When curators from the State Library of Victoria visited the National Library of France in 2013, they submitted a wish list of 100 items they wanted to borrow from the institution's Victor Hugo collection. When their list was returned, permission was granted for all but one item: the one they wanted most.
Written in Hugo's hand between 1845 and 1862, the original manuscript of Les Miserables is considered a national treasure of France, a cultural and historical statement so precious it is rarely even displayed in its homeland. The Australian delegation wasn't even allowed to see it.
But following a lengthy negotiation, the team, including curator Anais Lellouche, eventually secured the book, and the State Library's upcoming Victor Hugo: Les Miserables – From Page to Stage exhibition had its centerpiece.
"For French people, the manuscript of Les Miserables is almost a myth," Ms Lellouche said. "For the other side of the world to be able to have a look at this very special object is quite an extraordinary thing."
Bound in white parchment and written on 17 different types of paper, the full text is contained in two manuscripts of 945 and 828 pages, though only the first volume has made the trip to Melbourne.
It is a truly graphic novel. Barely a page passes without a jumble of notes scribbled into margins, sections crossed out and new details added. Hugo typically wrote down the right-hand side of the right page, leaving the left margin free for his extensive revisions.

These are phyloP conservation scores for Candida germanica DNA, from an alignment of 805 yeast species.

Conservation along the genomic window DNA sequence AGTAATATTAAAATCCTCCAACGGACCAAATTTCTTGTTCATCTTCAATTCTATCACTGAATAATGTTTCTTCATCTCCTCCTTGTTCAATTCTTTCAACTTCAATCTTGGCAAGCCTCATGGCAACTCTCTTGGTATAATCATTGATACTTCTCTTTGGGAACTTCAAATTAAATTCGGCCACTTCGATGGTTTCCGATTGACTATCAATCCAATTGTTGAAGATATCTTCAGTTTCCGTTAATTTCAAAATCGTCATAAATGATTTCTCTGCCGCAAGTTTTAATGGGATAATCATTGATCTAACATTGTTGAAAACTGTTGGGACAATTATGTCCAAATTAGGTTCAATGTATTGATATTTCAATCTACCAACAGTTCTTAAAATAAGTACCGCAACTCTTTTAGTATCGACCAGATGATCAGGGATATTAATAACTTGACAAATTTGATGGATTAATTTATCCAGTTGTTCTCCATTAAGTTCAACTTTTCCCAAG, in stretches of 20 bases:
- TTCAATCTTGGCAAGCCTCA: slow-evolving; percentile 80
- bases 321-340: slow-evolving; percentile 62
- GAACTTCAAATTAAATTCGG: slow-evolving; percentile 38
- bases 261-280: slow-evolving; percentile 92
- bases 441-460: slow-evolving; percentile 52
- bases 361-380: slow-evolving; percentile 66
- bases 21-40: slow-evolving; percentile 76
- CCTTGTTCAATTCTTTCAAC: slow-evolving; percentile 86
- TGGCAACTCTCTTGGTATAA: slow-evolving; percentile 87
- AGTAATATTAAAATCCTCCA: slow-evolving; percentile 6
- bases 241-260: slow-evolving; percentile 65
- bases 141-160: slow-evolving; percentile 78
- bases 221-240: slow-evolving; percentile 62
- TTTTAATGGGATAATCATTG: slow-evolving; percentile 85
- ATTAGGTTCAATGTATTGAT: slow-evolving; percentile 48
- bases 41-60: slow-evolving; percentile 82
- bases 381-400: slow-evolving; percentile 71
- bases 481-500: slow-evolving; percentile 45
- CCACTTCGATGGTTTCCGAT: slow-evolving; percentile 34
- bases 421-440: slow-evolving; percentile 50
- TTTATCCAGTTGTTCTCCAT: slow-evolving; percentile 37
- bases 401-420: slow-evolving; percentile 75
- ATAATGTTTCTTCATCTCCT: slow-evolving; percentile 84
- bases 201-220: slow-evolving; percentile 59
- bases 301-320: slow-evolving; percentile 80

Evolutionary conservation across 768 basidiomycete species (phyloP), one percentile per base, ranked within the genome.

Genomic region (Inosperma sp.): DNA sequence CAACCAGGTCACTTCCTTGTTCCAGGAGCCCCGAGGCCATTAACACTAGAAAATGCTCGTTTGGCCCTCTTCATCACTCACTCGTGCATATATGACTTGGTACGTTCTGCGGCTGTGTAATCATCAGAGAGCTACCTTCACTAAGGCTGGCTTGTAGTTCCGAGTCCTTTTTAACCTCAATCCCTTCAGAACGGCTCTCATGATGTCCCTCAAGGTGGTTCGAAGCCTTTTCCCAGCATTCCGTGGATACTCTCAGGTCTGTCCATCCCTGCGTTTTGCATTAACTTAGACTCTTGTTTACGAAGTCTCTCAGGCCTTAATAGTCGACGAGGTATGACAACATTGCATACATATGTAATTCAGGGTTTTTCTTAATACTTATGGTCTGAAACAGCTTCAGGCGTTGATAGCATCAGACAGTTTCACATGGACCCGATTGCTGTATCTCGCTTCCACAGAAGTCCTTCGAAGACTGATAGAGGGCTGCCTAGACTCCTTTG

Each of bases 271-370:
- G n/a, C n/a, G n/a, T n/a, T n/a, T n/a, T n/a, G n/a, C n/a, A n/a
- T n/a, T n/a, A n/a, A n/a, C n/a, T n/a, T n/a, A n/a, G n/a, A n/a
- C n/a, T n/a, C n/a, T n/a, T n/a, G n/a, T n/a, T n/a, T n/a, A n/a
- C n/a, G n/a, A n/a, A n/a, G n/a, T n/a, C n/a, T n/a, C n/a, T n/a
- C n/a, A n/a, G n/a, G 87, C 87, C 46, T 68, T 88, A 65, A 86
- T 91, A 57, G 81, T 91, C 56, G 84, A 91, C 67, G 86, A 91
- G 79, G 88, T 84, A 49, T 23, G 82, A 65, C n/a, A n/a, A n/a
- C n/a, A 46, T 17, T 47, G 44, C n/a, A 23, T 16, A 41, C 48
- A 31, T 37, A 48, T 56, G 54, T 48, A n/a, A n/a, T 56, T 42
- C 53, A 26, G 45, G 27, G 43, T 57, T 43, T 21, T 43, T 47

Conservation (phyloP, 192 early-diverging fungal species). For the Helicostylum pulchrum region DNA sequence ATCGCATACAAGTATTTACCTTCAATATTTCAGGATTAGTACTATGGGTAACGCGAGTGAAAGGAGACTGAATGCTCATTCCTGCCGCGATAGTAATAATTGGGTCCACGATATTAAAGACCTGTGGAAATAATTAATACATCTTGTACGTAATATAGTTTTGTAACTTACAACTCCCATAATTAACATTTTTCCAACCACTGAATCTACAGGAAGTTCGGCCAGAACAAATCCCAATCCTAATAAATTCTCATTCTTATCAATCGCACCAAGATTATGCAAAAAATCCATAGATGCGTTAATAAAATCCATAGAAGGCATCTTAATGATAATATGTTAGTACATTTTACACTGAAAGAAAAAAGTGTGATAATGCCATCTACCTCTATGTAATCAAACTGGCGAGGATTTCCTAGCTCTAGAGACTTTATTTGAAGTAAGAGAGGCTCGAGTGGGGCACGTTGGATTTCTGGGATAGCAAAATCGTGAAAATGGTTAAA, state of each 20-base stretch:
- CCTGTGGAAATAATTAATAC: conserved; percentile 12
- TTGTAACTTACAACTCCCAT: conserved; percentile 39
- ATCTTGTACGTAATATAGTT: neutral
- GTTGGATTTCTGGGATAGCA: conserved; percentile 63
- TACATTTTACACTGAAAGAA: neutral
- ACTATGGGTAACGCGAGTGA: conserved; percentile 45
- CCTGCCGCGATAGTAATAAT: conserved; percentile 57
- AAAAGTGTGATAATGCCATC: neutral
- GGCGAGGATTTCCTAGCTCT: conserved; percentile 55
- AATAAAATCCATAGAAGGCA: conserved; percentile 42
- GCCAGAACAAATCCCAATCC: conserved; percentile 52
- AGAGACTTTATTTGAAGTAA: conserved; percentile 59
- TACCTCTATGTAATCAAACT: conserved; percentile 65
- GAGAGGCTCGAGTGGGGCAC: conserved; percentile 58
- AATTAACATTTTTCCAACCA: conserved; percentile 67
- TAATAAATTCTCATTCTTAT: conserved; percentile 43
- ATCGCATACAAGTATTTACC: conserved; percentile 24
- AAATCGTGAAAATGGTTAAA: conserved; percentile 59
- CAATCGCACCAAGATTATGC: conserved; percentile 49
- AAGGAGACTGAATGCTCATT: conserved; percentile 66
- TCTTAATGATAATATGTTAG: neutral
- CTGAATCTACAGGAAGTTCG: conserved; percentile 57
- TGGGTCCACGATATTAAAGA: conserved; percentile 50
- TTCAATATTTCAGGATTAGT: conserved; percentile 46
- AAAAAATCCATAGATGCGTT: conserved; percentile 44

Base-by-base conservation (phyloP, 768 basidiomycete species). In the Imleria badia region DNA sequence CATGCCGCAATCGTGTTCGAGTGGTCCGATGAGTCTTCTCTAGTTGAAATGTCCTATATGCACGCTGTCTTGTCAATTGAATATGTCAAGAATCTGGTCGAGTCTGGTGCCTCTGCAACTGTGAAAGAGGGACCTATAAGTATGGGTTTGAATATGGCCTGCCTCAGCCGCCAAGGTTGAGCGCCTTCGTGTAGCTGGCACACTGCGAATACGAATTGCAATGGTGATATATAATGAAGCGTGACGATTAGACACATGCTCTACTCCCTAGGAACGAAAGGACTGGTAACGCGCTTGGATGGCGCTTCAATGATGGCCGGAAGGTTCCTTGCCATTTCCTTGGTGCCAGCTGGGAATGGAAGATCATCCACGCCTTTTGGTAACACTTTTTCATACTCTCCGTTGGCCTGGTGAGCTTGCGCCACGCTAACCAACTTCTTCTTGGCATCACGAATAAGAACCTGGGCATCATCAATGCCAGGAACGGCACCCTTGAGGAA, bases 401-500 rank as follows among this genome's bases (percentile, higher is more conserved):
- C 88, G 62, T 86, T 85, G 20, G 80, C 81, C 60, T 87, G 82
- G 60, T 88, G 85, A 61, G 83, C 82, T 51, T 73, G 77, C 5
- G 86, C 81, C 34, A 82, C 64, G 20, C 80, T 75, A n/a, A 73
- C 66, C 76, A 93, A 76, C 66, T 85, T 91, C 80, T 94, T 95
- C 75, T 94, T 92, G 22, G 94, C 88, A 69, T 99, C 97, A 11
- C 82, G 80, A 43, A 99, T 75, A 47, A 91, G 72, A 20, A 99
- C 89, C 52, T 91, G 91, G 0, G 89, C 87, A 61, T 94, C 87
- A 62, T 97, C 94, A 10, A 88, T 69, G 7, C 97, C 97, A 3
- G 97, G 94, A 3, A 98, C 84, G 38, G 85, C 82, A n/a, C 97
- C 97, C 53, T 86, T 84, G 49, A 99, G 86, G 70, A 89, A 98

"It's pictorial because Hugo's handwriting is very lyrical," Ms Lellouche said. "It's hard to decode so you really have to work at distinguishing character names, which helps point to the parts of the story.
"You get the sense of the impossibility of the task. The manuscript really tells the story of his long and mature reflection to craft this masterpiece."
Traveling in its own business class seat, the manuscript arrived on Tuesday accompanied by the National Library of France's head of modern and contemporary manuscripts, Guillaume Fau, who calls the project "quite an adventure".
"It's the first time out of Europe and only the second time out of France since 1886," he said, "so it's quite strange and funny at the same time to be here with the manuscript in Melbourne."
As a snapshot of mid 19th-century Paris, the exhibition also features rare photographs, letters and paintings of and by Hugo, while an adjoining multimedia room celebrates the beloved musical stage production (a revival of which is now running at Melbourne's Her Majesty's Theatre).
Mr Fau sees the ongoing global fascination with Les Miserables as a testament to the timelessness of its core message.
"It's a novel about social injustice, the fight against social injustice, the quest for a better world," he said. "It's also a novel about redemption. Jean Valjean redeems himself through an act of kindness, helping a little girl, Cosette.
"I think this is a universal story and a universal theme that everyone can relate to."
Victor Hugo: Les Miserables – From Page to Stage is at the State Library of Victoria from Friday, July 18 until November 9.